No respite for OPEC’s dwindling crude oil revenue

opecThere is no doubt that crude oil has contributed substantially to Nigerian revenue since its discovery in 1956 and more especially, since 1970 when its price was on the upward trend.

But, the reverse has been the case since 2014 when the price started plummeting and cutting the country’s oil export revenue by half.Undoubtedly, the discovery of crude oil has contributed and assisted Nigeria’s economic prosperity and growth.

Nevertheless, the current dwindling in oil price since June 2014, after five years of oil windfall, has immensely affected the economy of major oil exporters like Nigeria, Saudi Arabia, Iraq and Libya.

In the past two years, the country has been having challenges financing its yearly budget, which has resulted to government’s plans to engage in diversification of the economy.

Already, Nigeria has suffered current account deficit of $15.5 billion (N4.5 trillion) in 2015 compared with a surplus of $1.3 billion it recorded in the previous year. It represents the highest in 27 years.

The value of Nigeria’s petroleum export revenue also declined from $77.5 billion in 2014 to $41.8 billion in 2015.On a wider note, the Organization of the Petroleum Exporting Countries (OPEC) experienced a 46 per cent decline from net oil export revenues in 2015 compared to 2014, according to the U.S. Energy Information Administration.

For 2015, OPEC received roughly $404 billion in net oil exports, down from the $753 billion earned in 2014.By the end of the year, OPEC’s net oil export revenues will total roughly $341 billion. From January to May, OPEC earned roughly $120 billion in net oil export revenues.

On a per capita basis, OPEC net oil export earnings is expected to decline by 17 per cent from 2015 to the full year 2016. The International Energy Administration (IEA) in its report that attributed the decline in OPEC’s net export earnings to lower forecast of yearly crude oil prices in 2016 compared with 2015.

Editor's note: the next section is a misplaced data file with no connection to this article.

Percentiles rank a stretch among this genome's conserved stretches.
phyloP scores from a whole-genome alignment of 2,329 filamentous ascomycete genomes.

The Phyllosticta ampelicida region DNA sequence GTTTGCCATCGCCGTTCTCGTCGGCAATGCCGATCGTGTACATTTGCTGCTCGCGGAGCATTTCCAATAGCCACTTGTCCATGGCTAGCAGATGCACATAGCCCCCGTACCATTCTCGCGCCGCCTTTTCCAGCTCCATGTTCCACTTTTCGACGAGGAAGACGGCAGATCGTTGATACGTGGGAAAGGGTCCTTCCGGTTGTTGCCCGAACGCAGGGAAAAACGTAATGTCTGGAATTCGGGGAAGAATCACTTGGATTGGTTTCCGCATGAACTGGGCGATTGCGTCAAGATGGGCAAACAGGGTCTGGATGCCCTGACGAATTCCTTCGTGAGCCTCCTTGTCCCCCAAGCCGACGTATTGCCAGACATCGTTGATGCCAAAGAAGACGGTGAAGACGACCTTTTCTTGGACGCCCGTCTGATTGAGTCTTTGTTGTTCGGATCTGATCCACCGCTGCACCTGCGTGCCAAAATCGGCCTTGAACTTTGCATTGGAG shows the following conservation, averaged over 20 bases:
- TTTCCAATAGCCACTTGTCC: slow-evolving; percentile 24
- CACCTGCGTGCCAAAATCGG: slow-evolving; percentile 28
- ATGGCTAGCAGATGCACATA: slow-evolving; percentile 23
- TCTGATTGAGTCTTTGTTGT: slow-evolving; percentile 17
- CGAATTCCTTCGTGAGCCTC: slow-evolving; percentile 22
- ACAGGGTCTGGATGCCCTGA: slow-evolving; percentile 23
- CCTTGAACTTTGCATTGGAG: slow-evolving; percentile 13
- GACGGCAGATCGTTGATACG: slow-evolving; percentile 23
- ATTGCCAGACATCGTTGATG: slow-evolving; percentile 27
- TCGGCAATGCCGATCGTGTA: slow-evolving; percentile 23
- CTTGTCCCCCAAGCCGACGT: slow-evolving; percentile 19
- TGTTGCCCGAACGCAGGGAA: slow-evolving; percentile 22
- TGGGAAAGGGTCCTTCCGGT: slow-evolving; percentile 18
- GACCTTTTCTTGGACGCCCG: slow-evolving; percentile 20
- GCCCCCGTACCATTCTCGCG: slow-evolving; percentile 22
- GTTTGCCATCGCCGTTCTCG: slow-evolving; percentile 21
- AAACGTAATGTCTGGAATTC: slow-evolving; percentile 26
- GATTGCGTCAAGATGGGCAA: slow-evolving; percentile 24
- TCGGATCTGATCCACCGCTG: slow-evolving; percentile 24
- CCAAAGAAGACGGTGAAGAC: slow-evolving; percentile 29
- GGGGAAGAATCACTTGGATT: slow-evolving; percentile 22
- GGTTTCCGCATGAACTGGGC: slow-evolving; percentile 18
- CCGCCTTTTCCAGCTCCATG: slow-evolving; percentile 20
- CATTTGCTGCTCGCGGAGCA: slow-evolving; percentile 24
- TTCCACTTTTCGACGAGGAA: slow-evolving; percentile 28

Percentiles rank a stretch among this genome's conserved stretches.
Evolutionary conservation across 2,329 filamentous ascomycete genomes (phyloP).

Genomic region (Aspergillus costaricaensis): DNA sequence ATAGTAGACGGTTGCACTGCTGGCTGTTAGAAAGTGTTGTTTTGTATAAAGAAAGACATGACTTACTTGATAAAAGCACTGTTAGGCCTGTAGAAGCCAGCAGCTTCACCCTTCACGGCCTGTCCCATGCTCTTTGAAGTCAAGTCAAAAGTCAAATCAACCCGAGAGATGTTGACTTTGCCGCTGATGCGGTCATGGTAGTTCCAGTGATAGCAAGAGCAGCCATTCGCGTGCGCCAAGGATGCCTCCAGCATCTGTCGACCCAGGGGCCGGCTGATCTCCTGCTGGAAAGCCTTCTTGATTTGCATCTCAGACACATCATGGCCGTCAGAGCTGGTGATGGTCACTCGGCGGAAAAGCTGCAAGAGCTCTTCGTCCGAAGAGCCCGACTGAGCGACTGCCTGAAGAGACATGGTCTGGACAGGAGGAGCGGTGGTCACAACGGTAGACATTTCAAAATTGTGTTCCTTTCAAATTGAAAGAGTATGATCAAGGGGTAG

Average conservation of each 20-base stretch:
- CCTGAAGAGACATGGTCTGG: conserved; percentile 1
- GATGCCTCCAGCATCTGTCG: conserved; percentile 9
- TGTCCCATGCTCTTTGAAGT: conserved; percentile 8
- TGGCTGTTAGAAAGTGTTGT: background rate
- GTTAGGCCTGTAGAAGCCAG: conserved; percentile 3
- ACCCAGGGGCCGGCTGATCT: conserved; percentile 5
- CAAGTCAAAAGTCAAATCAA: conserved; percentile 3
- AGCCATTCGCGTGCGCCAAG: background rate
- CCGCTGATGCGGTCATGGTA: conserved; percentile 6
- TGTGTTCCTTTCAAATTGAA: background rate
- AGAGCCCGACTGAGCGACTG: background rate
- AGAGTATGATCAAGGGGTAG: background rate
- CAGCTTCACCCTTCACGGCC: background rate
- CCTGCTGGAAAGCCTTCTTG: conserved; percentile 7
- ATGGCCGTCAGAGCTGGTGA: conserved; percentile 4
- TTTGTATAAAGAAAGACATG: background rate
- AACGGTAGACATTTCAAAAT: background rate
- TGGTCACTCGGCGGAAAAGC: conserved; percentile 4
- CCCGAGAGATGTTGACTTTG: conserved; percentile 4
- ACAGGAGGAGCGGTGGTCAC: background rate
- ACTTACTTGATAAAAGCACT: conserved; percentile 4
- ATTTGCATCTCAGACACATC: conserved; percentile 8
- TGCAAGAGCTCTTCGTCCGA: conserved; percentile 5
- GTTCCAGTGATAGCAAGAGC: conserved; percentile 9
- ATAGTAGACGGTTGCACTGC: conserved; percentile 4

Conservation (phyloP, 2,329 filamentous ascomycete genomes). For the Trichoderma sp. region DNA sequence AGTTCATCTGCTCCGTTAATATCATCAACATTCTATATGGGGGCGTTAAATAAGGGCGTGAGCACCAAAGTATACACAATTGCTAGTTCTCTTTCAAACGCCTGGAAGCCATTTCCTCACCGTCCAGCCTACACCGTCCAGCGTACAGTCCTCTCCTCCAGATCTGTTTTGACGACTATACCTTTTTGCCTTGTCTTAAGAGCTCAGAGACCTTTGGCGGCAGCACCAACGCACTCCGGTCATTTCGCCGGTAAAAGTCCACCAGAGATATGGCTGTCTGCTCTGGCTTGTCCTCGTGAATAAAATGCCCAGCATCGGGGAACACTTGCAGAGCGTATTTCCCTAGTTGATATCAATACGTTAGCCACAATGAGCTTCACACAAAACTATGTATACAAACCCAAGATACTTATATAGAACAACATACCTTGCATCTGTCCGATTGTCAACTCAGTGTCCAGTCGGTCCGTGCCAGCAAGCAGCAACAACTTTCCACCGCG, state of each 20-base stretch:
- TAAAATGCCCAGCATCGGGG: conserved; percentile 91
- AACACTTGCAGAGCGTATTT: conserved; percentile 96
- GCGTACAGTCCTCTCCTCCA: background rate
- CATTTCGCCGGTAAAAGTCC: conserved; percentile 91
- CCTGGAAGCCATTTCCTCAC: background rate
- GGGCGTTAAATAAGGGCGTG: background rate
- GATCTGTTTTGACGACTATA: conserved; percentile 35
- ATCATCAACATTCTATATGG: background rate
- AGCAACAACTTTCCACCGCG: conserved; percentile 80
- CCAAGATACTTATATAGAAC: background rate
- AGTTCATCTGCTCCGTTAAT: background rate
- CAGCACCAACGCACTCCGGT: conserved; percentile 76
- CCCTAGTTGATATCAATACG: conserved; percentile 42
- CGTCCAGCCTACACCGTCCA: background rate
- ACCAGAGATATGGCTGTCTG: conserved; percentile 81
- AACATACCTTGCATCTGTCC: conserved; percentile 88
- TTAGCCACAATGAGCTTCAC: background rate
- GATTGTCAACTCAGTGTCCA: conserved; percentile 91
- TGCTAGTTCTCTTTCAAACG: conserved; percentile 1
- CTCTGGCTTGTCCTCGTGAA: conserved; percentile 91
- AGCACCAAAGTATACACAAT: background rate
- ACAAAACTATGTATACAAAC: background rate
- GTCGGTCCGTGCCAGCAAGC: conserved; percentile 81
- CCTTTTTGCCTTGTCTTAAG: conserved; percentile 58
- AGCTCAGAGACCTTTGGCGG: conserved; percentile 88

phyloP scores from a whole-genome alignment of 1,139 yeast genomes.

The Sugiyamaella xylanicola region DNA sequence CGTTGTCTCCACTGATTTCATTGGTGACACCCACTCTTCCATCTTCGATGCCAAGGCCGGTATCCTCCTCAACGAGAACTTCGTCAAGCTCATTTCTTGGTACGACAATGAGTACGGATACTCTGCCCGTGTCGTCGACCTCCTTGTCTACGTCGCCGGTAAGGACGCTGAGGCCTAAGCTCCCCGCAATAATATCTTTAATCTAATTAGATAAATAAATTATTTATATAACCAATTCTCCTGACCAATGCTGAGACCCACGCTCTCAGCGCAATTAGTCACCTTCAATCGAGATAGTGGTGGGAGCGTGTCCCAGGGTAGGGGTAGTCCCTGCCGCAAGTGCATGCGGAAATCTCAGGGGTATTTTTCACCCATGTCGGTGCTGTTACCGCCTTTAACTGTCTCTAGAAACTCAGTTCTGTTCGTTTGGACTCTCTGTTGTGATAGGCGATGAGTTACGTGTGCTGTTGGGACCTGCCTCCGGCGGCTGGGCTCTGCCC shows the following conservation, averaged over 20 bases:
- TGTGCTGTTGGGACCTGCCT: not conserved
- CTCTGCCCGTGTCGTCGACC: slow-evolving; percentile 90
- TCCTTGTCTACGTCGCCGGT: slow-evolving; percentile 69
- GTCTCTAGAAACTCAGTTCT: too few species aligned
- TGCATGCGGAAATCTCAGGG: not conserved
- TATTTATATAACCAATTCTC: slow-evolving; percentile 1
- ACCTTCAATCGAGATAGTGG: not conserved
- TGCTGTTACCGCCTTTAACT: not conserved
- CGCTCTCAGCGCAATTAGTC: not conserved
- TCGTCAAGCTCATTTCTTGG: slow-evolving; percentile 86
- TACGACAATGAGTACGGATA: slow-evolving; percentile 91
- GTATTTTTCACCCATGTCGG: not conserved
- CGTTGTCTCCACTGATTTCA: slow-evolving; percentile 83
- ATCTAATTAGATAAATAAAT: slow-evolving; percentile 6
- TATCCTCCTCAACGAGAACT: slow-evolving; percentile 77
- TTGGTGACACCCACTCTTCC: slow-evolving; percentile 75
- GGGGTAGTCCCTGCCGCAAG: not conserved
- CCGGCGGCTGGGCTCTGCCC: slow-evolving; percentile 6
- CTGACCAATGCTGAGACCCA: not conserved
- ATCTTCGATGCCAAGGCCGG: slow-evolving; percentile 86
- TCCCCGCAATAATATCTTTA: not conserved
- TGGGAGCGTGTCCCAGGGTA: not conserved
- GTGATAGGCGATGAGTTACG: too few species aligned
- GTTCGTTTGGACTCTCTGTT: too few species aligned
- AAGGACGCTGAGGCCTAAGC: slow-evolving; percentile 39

“The price declines are expected to more than offset OPEC’s increased production and exports in 2016.”OPEC had lost $349 billion in revenue last year because of low oil prices, cutting revenues almost in half from the year before.

Also, the U.S. Energy Informaiton Administration (EIA) had in mid-June estimated 2015 revenues for OPEC countries at $404 billion, down by 46 per cent from the $753 billion the member countries earned in 2014.

Revenues last year fell to their lowest level in eleven years.Worse still for OPEC is the fact that revenues could fall even further this year, as low oil prices sank to new depths, particularly in the first quarter of 2016.

The EIA projects OPEC revenues this year to drop to $341 billion. The over all export which climbed by an average of 400,000 barrels per day, was largely because of production gains in Iraq and Saudi Arabia.

OPEC is expected to keep production more or less flat – in fact, output has declined in several member countries because of unexpected disruptions (Iraq, Libya, Nigeria, Venezuela). Some output could come back from those countries, but nothing major is expected.

The President, Lagos Chamber of Commerce and Industry (LCCI) Dr. Nike Akande, urged the Federal Government to fast track its efforts on the nation’s economic diversification agenda.

Akande called on the government to enthrone a new regime of business-friendly environment in the country to promote economic activities on a sustainable basis, stressing that the nation’s business environment has been experiencing some challenges, which have impacted negatively on business performance in the country.

She therefor advised the government to liberalise the downstream oil sector exploit diversified energy sources, adopt a flexible exchange rate regime and evolve a business-friendly monetary policy, urging the federal government to reform the budget process for timely passage and liaise effectively with the legislators to ensure that various pending bills are expeditiously attended to on time.

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